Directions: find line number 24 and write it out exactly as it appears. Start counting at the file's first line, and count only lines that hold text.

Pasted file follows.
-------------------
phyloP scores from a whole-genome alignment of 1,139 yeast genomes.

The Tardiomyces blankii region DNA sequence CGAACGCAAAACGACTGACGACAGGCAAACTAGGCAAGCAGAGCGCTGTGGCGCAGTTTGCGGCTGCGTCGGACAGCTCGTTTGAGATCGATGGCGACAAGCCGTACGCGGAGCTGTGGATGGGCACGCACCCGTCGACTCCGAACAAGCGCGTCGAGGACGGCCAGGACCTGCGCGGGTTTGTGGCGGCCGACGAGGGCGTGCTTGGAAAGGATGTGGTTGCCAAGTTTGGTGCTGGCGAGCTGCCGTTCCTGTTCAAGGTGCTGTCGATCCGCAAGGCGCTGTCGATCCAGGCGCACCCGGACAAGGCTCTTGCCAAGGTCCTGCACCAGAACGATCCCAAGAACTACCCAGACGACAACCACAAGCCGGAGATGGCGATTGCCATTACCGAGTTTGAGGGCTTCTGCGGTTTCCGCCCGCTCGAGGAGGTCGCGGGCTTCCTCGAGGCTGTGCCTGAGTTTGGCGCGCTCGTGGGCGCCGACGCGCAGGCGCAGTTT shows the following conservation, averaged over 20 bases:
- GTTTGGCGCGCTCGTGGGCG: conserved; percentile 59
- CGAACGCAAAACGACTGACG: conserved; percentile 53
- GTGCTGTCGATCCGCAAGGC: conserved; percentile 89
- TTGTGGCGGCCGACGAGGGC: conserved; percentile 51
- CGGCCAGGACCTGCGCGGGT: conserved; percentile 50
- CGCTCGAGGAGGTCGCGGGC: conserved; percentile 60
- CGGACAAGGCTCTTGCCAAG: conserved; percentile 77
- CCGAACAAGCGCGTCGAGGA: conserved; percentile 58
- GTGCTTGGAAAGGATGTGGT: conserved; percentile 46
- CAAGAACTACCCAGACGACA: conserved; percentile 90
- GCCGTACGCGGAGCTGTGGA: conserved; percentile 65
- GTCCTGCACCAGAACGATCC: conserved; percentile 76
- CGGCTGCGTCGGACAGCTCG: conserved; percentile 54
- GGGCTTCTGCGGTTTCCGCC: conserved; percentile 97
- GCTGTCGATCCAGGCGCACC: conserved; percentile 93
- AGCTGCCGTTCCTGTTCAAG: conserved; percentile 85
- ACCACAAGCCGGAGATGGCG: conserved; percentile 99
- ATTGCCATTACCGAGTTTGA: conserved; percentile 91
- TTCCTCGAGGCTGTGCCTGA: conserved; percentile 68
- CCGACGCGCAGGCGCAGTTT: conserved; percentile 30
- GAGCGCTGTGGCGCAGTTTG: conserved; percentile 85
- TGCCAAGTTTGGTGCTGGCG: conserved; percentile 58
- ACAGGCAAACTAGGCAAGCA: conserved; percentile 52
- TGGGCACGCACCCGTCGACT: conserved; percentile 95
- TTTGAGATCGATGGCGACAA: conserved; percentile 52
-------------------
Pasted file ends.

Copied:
- TGCCAAGTTTGGTGCTGGCG: conserved; percentile 58